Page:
A couple living in the inner city are both licensed family childcare providers. Together they care for children 24/7 and accommodate parents who work various shifts.

Now, at this point I’d like to say that I’ve met some absolutely excellent unlicensed childcare providers who are operating within legal numbers. An unlicensed childcare home is not regulated in any way other than ratio/max number of children in care – no more than four children under 12 years of age of which no more than two are under two years of age including the providers own children.

Some offer wonderful environments and fantastic programming but are simply uninterested or unwilling to put in the effort required to become licensed. If they are only providing care for preschool children the one extra child (four for unlicensed, five for licensed) isn’t much of an incentive. Especially once you take into consideration that many unlicensed providers charge higher fees than those licensed providers whose fees are set by the province.

Most unlicensed providers and the parents who enroll their children in these programs are unaware that these programs require additional commercial insurance – without it their standard homeowners insurance is void if they operate a home based business licensed or not. Business insurance is required for licensed providers yet even with this separate insurance some providers still have issues with getting basic homeowners insurance.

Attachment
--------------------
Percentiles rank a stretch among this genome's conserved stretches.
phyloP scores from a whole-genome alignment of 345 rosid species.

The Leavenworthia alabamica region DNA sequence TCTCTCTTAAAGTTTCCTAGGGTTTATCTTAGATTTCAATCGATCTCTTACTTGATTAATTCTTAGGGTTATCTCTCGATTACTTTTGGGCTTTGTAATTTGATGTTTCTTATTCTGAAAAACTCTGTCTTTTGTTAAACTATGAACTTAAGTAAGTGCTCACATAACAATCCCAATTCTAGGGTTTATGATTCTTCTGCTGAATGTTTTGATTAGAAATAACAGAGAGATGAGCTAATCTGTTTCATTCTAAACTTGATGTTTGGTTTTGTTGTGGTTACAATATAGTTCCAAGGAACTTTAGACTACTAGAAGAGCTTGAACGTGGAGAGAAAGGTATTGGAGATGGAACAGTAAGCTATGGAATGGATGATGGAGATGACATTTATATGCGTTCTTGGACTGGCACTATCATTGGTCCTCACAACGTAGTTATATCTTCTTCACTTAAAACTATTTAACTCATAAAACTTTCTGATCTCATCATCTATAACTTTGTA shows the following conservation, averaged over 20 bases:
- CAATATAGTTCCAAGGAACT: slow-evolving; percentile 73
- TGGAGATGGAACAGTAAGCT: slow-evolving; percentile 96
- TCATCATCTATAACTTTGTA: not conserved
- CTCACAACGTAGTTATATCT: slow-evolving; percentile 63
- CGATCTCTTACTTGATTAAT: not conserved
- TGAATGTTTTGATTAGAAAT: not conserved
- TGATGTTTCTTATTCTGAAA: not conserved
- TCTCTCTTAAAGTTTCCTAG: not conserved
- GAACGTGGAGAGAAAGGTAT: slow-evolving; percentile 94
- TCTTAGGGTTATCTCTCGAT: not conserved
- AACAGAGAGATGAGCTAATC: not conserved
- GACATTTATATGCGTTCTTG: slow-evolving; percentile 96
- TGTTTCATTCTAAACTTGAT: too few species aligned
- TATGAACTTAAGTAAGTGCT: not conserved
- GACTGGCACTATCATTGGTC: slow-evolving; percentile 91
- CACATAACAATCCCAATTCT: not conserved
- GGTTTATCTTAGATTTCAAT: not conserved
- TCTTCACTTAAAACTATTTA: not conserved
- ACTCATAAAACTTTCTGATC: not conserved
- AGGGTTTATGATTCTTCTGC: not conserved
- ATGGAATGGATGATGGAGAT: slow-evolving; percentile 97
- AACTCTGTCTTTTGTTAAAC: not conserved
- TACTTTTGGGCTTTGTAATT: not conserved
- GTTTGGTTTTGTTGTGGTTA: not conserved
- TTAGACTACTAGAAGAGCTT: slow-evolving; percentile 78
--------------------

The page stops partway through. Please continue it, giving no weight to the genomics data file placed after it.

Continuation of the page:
Let’s now consider some of the illegal unlicensed childcare providers I’ve come across over the years

The young mom on mat leave after the birth of her second child. She also cares for two children of a friend of hers to help out just until she goes back to work. With a total of only four children including her own she is within legal childcare numbers – but she’s not reporting her income to EI.

In the parking lot of a middle class neighbourhood an older woman loads 14 kindergarten and school-age children into the side door of her minivan. It is raining and she doesn’t want them all to walk today – she’s a good driver and she’s only going a short distance so not using seatbelts is OK. She is not licensed to care for these children and most of the parents are aware of this but there is no before/after school program in this school, all these parents need to work and she only charges $5/day. The children will probably just watch TV for the hour or so until their parents get home.